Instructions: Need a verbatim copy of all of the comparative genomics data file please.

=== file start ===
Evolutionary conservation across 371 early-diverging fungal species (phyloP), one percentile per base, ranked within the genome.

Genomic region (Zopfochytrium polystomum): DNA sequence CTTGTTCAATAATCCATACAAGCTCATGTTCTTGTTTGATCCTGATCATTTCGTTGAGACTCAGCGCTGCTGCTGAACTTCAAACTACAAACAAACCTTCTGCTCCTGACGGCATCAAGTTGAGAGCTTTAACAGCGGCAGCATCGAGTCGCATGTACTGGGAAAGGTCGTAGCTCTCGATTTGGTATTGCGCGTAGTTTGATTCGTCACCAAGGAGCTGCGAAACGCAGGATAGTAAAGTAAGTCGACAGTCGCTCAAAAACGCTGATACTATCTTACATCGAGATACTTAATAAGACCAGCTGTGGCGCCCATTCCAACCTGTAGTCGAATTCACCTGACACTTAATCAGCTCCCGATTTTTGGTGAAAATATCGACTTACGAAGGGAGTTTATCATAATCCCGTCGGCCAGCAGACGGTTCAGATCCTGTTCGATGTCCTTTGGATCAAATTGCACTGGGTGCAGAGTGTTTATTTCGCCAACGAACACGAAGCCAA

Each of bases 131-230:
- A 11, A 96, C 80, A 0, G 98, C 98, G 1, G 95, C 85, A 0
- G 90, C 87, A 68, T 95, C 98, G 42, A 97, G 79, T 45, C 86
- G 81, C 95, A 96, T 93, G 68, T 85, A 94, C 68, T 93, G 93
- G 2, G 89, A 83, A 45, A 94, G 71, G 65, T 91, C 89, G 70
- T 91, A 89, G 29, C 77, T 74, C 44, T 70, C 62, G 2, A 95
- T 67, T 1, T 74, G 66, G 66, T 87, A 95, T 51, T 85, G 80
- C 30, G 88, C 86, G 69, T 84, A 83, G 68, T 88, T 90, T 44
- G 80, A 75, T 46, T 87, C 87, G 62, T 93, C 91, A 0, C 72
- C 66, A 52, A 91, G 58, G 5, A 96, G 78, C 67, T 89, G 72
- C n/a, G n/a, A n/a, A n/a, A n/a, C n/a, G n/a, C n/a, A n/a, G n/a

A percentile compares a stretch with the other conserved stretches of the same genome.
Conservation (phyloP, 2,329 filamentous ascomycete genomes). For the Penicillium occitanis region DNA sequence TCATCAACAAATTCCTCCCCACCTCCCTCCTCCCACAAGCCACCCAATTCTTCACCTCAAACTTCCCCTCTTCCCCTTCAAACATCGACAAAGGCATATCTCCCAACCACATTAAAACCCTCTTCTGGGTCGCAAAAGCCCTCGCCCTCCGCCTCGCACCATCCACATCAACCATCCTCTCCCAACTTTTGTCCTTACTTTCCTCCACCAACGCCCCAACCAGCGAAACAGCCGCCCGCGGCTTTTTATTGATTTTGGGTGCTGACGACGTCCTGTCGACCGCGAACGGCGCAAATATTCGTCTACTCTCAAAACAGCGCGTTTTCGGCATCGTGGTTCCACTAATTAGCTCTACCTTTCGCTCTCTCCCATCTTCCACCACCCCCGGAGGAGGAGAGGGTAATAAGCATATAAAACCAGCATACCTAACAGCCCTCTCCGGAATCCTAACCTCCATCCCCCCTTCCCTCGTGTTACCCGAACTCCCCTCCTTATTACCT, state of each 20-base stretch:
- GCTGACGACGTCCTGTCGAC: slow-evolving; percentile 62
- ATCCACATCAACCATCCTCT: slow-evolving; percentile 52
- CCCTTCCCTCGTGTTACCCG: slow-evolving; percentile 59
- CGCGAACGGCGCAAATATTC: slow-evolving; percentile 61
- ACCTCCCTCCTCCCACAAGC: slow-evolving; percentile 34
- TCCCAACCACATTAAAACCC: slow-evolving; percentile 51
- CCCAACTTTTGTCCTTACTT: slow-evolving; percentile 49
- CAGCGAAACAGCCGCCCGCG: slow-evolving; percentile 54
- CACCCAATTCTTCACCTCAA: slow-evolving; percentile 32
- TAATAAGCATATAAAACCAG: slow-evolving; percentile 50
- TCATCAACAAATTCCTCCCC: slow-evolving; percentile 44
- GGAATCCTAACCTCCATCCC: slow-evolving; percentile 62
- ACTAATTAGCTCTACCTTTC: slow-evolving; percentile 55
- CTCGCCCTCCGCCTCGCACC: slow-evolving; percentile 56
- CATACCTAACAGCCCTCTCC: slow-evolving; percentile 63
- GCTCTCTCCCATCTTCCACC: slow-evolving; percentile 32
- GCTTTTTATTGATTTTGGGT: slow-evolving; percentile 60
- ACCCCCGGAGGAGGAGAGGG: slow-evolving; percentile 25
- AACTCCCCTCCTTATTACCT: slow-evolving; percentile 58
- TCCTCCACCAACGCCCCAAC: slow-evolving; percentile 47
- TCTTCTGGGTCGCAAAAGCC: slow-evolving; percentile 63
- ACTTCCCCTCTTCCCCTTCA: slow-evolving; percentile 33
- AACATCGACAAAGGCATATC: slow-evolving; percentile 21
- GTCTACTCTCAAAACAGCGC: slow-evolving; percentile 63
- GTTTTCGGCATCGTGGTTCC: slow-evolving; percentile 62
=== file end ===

Evolutionary conservation across 371 early-diverging fungal species (phyloP), one percentile per base, ranked within the genome.

Genomic region (Zopfochytrium polystomum): DNA sequence CTTGTTCAATAATCCATACAAGCTCATGTTCTTGTTTGATCCTGATCATTTCGTTGAGACTCAGCGCTGCTGCTGAACTTCAAACTACAAACAAACCTTCTGCTCCTGACGGCATCAAGTTGAGAGCTTTAACAGCGGCAGCATCGAGTCGCATGTACTGGGAAAGGTCGTAGCTCTCGATTTGGTATTGCGCGTAGTTTGATTCGTCACCAAGGAGCTGCGAAACGCAGGATAGTAAAGTAAGTCGACAGTCGCTCAAAAACGCTGATACTATCTTACATCGAGATACTTAATAAGACCAGCTGTGGCGCCCATTCCAACCTGTAGTCGAATTCACCTGACACTTAATCAGCTCCCGATTTTTGGTGAAAATATCGACTTACGAAGGGAGTTTATCATAATCCCGTCGGCCAGCAGACGGTTCAGATCCTGTTCGATGTCCTTTGGATCAAATTGCACTGGGTGCAGAGTGTTTATTTCGCCAACGAACACGAAGCCAA

Each of bases 131-230:
- A 11, A 96, C 80, A 0, G 98, C 98, G 1, G 95, C 85, A 0
- G 90, C 87, A 68, T 95, C 98, G 42, A 97, G 79, T 45, C 86
- G 81, C 95, A 96, T 93, G 68, T 85, A 94, C 68, T 93, G 93
- G 2, G 89, A 83, A 45, A 94, G 71, G 65, T 91, C 89, G 70
- T 91, A 89, G 29, C 77, T 74, C 44, T 70, C 62, G 2, A 95
- T 67, T 1, T 74, G 66, G 66, T 87, A 95, T 51, T 85, G 80
- C 30, G 88, C 86, G 69, T 84, A 83, G 68, T 88, T 90, T 44
- G 80, A 75, T 46, T 87, C 87, G 62, T 93, C 91, A 0, C 72
- C 66, A 52, A 91, G 58, G 5, A 96, G 78, C 67, T 89, G 72
- C n/a, G n/a, A n/a, A n/a, A n/a, C n/a, G n/a, C n/a, A n/a, G n/a

A percentile compares a stretch with the other conserved stretches of the same genome.
Conservation (phyloP, 2,329 filamentous ascomycete genomes). For the Penicillium occitanis region DNA sequence TCATCAACAAATTCCTCCCCACCTCCCTCCTCCCACAAGCCACCCAATTCTTCACCTCAAACTTCCCCTCTTCCCCTTCAAACATCGACAAAGGCATATCTCCCAACCACATTAAAACCCTCTTCTGGGTCGCAAAAGCCCTCGCCCTCCGCCTCGCACCATCCACATCAACCATCCTCTCCCAACTTTTGTCCTTACTTTCCTCCACCAACGCCCCAACCAGCGAAACAGCCGCCCGCGGCTTTTTATTGATTTTGGGTGCTGACGACGTCCTGTCGACCGCGAACGGCGCAAATATTCGTCTACTCTCAAAACAGCGCGTTTTCGGCATCGTGGTTCCACTAATTAGCTCTACCTTTCGCTCTCTCCCATCTTCCACCACCCCCGGAGGAGGAGAGGGTAATAAGCATATAAAACCAGCATACCTAACAGCCCTCTCCGGAATCCTAACCTCCATCCCCCCTTCCCTCGTGTTACCCGAACTCCCCTCCTTATTACCT, state of each 20-base stretch:
- GCTGACGACGTCCTGTCGAC: slow-evolving; percentile 62
- ATCCACATCAACCATCCTCT: slow-evolving; percentile 52
- CCCTTCCCTCGTGTTACCCG: slow-evolving; percentile 59
- CGCGAACGGCGCAAATATTC: slow-evolving; percentile 61
- ACCTCCCTCCTCCCACAAGC: slow-evolving; percentile 34
- TCCCAACCACATTAAAACCC: slow-evolving; percentile 51
- CCCAACTTTTGTCCTTACTT: slow-evolving; percentile 49
- CAGCGAAACAGCCGCCCGCG: slow-evolving; percentile 54
- CACCCAATTCTTCACCTCAA: slow-evolving; percentile 32
- TAATAAGCATATAAAACCAG: slow-evolving; percentile 50
- TCATCAACAAATTCCTCCCC: slow-evolving; percentile 44
- GGAATCCTAACCTCCATCCC: slow-evolving; percentile 62
- ACTAATTAGCTCTACCTTTC: slow-evolving; percentile 55
- CTCGCCCTCCGCCTCGCACC: slow-evolving; percentile 56
- CATACCTAACAGCCCTCTCC: slow-evolving; percentile 63
- GCTCTCTCCCATCTTCCACC: slow-evolving; percentile 32
- GCTTTTTATTGATTTTGGGT: slow-evolving; percentile 60
- ACCCCCGGAGGAGGAGAGGG: slow-evolving; percentile 25
- AACTCCCCTCCTTATTACCT: slow-evolving; percentile 58
- TCCTCCACCAACGCCCCAAC: slow-evolving; percentile 47
- TCTTCTGGGTCGCAAAAGCC: slow-evolving; percentile 63
- ACTTCCCCTCTTCCCCTTCA: slow-evolving; percentile 33
- AACATCGACAAAGGCATATC: slow-evolving; percentile 21
- GTCTACTCTCAAAACAGCGC: slow-evolving; percentile 63
- GTTTTCGGCATCGTGGTTCC: slow-evolving; percentile 62